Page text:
The Kumeyaay, also known as Tipai-Ipai, Kamia, or formerly Diegueño,
are Native American people of the extreme southwestern United States and northwest Mexico.
They live in the states of California in the US and Baja California in Mexico. In Spanish, the name is commonly spelled Kumiai.
Evidence of settlement, in what is today considered Kumeyaay territory, may go back 12,000 years. 7000 BCE marked the emergence
of two cultural traditions: the California Coast and Valley tradition and the Desert tradition. The Kumeyaay had land extending
from the Pacific Ocean to present Ensenada, Mexico, and then on east to the Colorado River and North to what is known as Oceanside.
The Cuyamaca complex, a late Holocene complex in San Diego County is related to the Kumeyaay peoples. The Kumeyaay tribe also
used to inhabit what is now a popular state park, known as Torrey Pines State Natural Reserve.
One view holds that pre-historic Tipai-Ipai emerged around 1000 CE; however, others believe
Kumeyaay peoples have lived in San Diego for 12,000 years. At the time of European contact, Kumeyaay comprised several autonomous bands with
30 patrilineal clans.
Spaniards entered Tipai-Ipai territory in the late 18th century, bringing with them non-native, invasive flora, and domestic animals,
which brought about degradation to local ecology. Under the Spanish Mission system, bands living near Mission San Diego de Alcalá, established
in 1769, were called Diegueños. After Mexico took over the lands from Spain, they secularized the missions in 1834, and Ipai and Tipais
lost their lands; essentially band members became serfs. The Tipai-Ipai observed numerous life-cycle rituals, obligations, and taboos.
Reaching puberty was a public affair.
Girls underwent special rites; boys often had their nasal septa pierced. Most marriages,
arranged by parents when children reached puberty, were monogamous. Divorce was relatively easy to effect.
Twins were considered a blessing and supernaturally gifted. The dead were cremated along with their possessions.
Souls were said to inhabit a region somewhere in the south. Wailing, speech making, the singing of song cycles, and
gift exchange might accompany cremation. Mourners cut their hair, blackened their faces, and never mentioned the deceased’s name again.
Though Mission Indians were converted long ago, those teachings
were not evident in the continuance of their early folklore, passed down
from generation to generation. Cinon Duro, the last of long-ago chiefs
of the Diegueños, related their traditions of in the following legends
in the late 1890s.
The Kumeyaay consist of two related groups, the Ipai and Tipai. The two coastal groups' traditional homelands were approximately
separated by the San Diego River: the northern Ipai (extending from Escondido to Lake Henshaw) and the southern Tipai (including the
Laguna Mountains, Ensenada, and Tecate).
The Mission Indians of San Diego County, California, include the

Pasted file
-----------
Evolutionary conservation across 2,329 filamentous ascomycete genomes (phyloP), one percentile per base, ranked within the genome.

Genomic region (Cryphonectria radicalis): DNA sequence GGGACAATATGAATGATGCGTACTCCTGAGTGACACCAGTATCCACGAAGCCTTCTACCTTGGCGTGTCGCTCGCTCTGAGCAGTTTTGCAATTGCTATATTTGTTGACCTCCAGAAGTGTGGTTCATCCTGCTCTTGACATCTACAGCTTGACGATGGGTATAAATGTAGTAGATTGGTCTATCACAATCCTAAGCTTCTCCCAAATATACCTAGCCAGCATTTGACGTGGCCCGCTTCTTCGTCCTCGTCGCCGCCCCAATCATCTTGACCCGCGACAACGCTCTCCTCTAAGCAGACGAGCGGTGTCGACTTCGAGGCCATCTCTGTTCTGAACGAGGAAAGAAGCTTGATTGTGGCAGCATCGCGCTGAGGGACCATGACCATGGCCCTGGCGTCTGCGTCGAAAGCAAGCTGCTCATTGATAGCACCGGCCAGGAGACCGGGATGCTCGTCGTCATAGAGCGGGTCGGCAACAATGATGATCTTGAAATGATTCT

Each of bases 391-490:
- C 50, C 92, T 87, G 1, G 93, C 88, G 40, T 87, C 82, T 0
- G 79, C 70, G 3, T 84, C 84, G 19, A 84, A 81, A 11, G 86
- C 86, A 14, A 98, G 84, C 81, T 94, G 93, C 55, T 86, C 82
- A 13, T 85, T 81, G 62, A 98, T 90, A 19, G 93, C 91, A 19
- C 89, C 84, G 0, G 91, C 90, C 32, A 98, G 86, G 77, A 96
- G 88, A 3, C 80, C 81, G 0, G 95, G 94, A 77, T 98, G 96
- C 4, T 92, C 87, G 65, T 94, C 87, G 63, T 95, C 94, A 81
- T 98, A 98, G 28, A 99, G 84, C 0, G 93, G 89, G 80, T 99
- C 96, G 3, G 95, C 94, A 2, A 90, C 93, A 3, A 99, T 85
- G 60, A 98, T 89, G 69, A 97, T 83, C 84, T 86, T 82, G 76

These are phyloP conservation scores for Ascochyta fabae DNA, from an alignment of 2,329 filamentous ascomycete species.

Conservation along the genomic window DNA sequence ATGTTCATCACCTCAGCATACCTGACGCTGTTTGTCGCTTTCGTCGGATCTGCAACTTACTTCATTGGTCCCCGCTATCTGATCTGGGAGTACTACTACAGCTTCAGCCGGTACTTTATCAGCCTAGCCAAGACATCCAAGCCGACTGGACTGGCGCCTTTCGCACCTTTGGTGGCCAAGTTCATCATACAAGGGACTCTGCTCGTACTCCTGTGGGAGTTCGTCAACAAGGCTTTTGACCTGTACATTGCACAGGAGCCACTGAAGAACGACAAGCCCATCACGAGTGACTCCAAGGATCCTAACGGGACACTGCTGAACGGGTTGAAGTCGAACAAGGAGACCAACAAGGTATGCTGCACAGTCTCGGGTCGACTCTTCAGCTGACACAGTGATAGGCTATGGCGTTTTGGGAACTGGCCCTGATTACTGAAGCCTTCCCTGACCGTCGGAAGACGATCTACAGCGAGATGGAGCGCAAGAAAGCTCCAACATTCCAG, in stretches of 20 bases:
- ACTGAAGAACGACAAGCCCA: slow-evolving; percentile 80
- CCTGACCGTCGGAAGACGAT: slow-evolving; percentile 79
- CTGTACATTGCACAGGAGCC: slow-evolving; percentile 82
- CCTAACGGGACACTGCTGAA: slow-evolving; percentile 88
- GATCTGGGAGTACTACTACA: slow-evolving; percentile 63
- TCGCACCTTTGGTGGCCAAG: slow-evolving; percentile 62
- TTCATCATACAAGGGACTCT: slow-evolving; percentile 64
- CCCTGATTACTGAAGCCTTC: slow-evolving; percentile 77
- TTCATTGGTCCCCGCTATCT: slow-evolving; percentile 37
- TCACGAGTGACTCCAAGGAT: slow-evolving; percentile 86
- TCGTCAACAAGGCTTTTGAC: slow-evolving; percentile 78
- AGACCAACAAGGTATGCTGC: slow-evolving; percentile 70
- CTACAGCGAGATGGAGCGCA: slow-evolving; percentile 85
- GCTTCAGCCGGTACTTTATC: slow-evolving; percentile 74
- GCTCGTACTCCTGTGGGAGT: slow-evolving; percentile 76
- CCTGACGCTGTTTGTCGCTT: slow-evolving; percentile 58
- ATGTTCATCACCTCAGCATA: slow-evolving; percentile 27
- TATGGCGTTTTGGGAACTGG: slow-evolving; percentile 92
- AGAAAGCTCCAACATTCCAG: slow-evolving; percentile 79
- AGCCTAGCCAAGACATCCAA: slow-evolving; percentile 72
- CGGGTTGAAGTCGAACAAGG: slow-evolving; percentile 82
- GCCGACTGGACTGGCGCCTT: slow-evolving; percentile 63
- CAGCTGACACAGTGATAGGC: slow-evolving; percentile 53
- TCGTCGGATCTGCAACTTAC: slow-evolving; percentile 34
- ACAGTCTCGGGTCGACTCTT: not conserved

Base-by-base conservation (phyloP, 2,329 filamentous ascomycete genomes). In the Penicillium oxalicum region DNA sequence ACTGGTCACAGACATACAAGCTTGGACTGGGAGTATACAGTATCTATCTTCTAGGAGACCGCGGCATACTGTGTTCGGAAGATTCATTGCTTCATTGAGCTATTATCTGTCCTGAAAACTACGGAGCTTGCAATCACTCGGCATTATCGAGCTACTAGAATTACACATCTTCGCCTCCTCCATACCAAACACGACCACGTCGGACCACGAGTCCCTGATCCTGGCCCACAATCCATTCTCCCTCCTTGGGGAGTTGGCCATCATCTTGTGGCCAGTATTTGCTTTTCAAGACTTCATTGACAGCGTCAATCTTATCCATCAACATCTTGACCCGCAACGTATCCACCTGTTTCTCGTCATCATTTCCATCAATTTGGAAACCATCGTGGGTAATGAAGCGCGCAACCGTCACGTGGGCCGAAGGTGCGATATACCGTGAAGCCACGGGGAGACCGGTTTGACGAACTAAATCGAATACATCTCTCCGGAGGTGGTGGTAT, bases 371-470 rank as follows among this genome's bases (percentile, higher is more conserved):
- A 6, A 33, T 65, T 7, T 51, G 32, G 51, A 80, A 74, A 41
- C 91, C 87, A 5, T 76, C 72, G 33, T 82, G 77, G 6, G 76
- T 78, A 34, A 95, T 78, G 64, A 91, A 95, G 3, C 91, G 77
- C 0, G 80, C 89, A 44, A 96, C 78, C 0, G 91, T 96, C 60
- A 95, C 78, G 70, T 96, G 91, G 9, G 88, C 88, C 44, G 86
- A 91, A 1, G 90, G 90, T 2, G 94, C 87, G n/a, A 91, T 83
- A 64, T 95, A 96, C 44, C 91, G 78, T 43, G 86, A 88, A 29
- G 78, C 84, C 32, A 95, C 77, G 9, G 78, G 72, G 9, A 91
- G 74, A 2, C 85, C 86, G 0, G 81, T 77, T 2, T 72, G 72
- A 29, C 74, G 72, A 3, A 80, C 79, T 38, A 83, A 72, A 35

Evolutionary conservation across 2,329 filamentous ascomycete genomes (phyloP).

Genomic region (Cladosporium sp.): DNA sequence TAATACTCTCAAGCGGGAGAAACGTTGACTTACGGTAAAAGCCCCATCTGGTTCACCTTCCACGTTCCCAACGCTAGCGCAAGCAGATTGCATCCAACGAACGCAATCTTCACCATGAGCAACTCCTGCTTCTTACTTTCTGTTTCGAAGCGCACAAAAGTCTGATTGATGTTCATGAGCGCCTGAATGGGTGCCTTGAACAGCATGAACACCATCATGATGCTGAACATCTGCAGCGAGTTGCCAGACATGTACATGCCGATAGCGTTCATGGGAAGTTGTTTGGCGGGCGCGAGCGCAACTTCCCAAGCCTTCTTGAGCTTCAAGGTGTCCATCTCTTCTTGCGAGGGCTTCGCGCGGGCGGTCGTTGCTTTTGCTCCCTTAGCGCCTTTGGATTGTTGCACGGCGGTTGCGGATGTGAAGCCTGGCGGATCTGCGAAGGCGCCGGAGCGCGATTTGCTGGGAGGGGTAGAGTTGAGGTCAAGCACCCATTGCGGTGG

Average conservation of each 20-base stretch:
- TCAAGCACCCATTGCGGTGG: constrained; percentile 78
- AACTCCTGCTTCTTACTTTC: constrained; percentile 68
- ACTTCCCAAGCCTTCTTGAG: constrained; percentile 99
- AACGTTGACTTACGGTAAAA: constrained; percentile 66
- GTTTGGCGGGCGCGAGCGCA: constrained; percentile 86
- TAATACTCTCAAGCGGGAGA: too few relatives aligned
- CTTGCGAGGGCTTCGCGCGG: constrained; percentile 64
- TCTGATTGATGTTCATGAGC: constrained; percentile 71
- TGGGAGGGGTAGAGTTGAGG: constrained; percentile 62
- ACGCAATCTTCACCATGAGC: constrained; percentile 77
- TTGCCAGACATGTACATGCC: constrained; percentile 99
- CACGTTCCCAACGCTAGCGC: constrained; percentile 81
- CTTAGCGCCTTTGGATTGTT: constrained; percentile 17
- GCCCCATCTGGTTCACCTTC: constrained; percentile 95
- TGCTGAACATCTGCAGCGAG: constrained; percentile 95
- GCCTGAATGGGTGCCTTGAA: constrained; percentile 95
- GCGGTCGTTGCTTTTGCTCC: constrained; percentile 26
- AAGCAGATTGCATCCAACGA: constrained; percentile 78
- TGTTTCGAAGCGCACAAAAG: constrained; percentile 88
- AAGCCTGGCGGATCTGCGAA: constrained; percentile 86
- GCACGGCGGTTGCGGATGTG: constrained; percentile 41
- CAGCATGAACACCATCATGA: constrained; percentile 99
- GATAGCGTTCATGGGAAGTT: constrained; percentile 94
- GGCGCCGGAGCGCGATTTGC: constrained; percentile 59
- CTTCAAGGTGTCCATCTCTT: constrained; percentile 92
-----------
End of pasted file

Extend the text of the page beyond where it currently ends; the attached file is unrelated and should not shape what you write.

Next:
Diegueños of Yuman heritage and fragments of Shoshonean tribes
related to people of Mexican Baja California. The Diegueños
therefore have Aztec influences in their culture.
Estimates for the pre-contact populations of most native groups in California have varied substantially. Alfred L.
Kroeber proposed that the population of the Kumeyaay in 1770, exclusive of those in Baja California, had been about 3,000.
Katharine Luomala suggested that the region could have supported 6,000-9,000 Kumeyaay. Florence C. Shipek went much further,
estimating 16,000-19,000 inhabitants.
In the late 18th century, Kumeyaay population was between 3000 and 9000. In 1828, 1711 Kumeyaay were recorded by the missions.
The 1860 federal census recorded 1571 Kumeyaay living in 24 villages. In 1900, an estimated 1200 Kumeyaay lived on reservation lands,
while 2000 lived elsewhere. The Bureau of Indian Affairs recorded 1322 Kumeyaay in 1968, with 435 living on reservations.
The oldest known Kumeyaay ancestors -- the San Dieguito Paleo Indians -- have been traced back into prehistoric San Diego lands
to 10,000 B.C. through hard archeological evidence collected from ancient San Diego area indigenous sites which virtually proves
the Diegueno and Kumeyaay Indian peoples have lived in Southern California and northwest Mexico for at least 12,000 years.
The sovereign KUMEYAAY-DIEGUENO NATION of indigenous Native American California Indians of North America are
known by many names and spellings, including: Kumiai, Kóal, Kumei, Cumeyaay, Kumyai, northern and southern
Diegueño Diegueno Diegueño Digueno Dieguenyo, Ipai-Tipai, Tipaay, Tiipay-Iipay, Diegueno-Kamia, Kamia, Mission Indians
of San Diego California Mission Indians, San Diego Indians.
Fly at the Council
Impiety of Frog
Kumeyaay Research Museums
KUMEYAAY RESEARCH MUSEUMS is a Web portal to important historical Kumeyaay information.
Learn how to find active fun things to do in San Diego to learn about the aboriginal California
tribes of Southern California and Baja California, Mexico. Extensive professional picture galleries
documenting California indigenous culture, history and lifestyle, ethnographic arts and crafts by
virtual tour of Native American tribal documentaries featuring detailed on-line museum departments
for creative and academic research of the four tribal groupings indigenous to San Diego County:
The Kumeyaay-Diegueño Indians, the Luise Diegueño Indians, the Cupe Diegueño Indians, and the Cahuilla Indians.
Return to Indigenous Peoples' Literature
Compiled by: Glenn Welker
Copyright @ 1993-2016
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